All month, we’ve been heating up our saute pans and today, we’re going to show how this simple technique can provide you with a quick and healthy sauteed broccoli, a side that can accompany any main dish.
Broccoli has long gotten kind of a bad wrap. It’s typically left untouched right next to the cauliflower on those veggie trays, served as little more than a garnish in Chinese take-out containers, or cooked until mushy and watery and left on your plate until you are finally allowed to leave the table.
Personally, I was never a fan of broccoli because I grew up with that mushy stuff. Research shows over and over again that our response to food as a child affects our response as adults. As a child, that mushy broccoli translated into my dislike of broccoli in all forms and that has, in large part, continued into adulthood. My wife, on the other hand, inexplicably loved that mushy broccoli and, therefore, will eat any broccoli you put in front of her.
The thing about marriage is that it has a tendency to bring two pasts together. We both challenge one another in life and in food. Her love of broccoli forced me to find a way to prepare it that I can enjoy as well. What I’ve come up with is a dish that is toothy, not mushy, with just a touch of Asian flair to break up the bitter, grassy taste that is so typical of cooked broccoli.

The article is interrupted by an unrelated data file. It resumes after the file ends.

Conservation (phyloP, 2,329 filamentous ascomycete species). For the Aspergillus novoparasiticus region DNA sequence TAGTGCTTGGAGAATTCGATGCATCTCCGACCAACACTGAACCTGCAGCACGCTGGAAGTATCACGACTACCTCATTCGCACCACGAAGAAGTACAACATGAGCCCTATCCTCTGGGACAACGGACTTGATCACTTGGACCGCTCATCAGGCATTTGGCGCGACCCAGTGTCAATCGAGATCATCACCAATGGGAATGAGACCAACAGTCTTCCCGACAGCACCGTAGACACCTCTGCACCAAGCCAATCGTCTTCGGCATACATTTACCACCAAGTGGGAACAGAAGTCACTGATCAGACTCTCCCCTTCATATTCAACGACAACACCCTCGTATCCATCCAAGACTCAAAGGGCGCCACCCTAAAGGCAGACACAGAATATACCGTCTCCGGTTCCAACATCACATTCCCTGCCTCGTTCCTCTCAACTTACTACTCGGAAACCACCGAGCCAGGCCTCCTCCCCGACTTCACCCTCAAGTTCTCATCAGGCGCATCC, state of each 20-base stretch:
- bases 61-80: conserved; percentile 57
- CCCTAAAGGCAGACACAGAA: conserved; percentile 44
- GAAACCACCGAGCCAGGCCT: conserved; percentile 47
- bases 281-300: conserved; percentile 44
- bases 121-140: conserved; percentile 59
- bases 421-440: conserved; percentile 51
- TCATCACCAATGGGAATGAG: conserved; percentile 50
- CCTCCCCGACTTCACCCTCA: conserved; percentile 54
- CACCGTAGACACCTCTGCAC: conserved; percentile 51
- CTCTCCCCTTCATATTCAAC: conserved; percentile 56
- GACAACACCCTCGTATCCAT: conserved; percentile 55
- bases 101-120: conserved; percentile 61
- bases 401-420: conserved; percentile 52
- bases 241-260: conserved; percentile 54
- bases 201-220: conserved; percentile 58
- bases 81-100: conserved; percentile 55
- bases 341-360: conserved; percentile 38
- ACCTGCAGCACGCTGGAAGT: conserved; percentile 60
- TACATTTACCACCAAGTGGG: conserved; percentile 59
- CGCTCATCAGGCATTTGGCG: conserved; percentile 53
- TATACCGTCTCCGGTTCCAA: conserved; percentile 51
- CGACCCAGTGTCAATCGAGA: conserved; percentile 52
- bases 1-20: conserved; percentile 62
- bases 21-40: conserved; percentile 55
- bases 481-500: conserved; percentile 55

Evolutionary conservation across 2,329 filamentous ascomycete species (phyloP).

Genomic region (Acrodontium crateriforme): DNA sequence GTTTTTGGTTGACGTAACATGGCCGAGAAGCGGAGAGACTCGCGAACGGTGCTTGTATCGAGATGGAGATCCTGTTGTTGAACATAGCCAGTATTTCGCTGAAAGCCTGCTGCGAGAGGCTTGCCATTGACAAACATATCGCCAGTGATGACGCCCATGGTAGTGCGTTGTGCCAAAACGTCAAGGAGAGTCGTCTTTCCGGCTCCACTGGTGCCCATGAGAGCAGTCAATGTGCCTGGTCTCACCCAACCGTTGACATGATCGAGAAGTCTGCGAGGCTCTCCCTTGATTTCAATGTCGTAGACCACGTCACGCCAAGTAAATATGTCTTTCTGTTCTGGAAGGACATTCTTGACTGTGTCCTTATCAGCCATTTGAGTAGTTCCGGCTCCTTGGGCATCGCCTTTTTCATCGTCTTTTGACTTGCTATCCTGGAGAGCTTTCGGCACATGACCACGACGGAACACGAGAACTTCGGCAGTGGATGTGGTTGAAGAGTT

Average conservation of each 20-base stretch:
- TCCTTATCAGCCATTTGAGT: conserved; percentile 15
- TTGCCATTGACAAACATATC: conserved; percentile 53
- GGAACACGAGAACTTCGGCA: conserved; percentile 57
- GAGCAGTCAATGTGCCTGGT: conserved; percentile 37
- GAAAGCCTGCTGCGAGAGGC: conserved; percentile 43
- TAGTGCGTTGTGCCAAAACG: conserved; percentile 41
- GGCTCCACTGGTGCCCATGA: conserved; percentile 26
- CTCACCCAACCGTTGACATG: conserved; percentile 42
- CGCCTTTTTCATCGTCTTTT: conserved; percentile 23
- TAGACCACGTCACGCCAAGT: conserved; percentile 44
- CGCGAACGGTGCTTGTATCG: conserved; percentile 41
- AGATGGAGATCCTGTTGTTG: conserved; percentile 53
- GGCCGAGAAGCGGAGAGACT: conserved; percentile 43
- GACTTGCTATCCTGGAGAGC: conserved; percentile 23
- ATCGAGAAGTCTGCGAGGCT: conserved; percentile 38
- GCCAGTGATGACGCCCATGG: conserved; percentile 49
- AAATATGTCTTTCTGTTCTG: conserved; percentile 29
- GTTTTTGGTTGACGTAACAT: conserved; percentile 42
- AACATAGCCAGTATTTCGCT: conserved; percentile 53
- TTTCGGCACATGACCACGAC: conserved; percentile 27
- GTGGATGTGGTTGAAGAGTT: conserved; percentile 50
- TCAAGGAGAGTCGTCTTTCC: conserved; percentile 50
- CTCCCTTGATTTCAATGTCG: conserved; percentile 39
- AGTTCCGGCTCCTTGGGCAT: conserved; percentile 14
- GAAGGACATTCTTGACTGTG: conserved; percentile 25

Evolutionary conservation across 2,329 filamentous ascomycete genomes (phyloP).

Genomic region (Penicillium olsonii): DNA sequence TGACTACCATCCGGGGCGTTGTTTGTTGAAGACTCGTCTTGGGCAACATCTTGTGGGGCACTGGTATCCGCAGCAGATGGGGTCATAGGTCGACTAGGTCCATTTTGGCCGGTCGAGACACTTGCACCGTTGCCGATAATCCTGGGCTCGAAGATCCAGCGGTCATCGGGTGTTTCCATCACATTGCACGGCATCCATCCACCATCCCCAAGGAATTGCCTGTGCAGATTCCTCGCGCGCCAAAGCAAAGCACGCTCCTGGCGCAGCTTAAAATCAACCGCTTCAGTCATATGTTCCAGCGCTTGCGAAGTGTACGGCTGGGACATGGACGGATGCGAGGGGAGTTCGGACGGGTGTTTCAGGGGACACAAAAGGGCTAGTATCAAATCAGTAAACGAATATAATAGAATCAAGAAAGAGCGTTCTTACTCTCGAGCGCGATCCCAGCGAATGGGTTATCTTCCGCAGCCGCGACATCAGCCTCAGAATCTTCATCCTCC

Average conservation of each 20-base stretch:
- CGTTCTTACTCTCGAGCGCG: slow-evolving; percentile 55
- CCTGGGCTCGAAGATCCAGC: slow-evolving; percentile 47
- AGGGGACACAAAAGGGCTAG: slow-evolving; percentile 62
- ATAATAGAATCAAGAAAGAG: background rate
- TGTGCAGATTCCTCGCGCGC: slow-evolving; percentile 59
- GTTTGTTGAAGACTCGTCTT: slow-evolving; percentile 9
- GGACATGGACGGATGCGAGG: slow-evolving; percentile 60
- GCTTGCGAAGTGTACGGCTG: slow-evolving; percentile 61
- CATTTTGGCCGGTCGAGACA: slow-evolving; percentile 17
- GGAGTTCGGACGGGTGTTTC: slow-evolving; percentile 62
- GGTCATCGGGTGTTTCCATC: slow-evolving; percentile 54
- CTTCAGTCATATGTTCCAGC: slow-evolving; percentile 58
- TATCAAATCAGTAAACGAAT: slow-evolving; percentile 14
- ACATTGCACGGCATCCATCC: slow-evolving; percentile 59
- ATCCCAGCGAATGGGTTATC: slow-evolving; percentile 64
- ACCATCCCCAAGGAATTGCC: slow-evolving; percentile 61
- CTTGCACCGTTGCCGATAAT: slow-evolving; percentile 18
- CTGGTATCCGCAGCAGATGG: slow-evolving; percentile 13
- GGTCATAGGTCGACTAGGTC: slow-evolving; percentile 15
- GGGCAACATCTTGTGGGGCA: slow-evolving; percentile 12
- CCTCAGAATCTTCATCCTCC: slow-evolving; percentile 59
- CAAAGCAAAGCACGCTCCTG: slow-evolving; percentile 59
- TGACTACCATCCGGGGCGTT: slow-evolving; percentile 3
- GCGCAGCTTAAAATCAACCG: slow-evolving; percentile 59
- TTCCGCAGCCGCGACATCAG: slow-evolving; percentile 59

I start by cutting the florets off of a head of broccoli and adding them to a pan over medium-high heat with a tablespoon of olive oil. I add a little salt and a few crushed red pepper flakes. It’s not enough to feel spicy, but should surely tickle your tongue. Saute this for 3-4 minutes just to get a little color on the broccoli.
Next, I add a little water to help steam the broccoli and cook it through. We want it toothy, not crunchy! I let that go for about 3 minutes, remove the cover, and add a splash of soy sauce. Stir to coat all of the broccoli and cook for another 3 minutes or until the broccoli is done.
You can serve with anything, but I was more than happy to have it with some Chinese-style country ribs that I grilled up and a scoop of white rice. It definitely enhanced the Asian flair of the broccoli.
What childhood food trauma have you worked to overcome? Leave a comment and share your story!
- 1 Tbsp olive oil
- 2 cups broccoli florets (about 1 head)
- ½ tsp kosher salt
- ¼ tsp crushed red pepper flakes
- ¼ cup water
- 2 Tbsp soy sauce
- Heat a medium-sized nonstick skillet over medium-high heat.
- Add oil, broccoli, salt, and pepper flakes. Saute for 3-4 minutes.
- Add water, cover, and steam for 3 minutes.
- Add soy sauce, toss to combine, and saute for an additional 3 minutes or until broccoli is tender.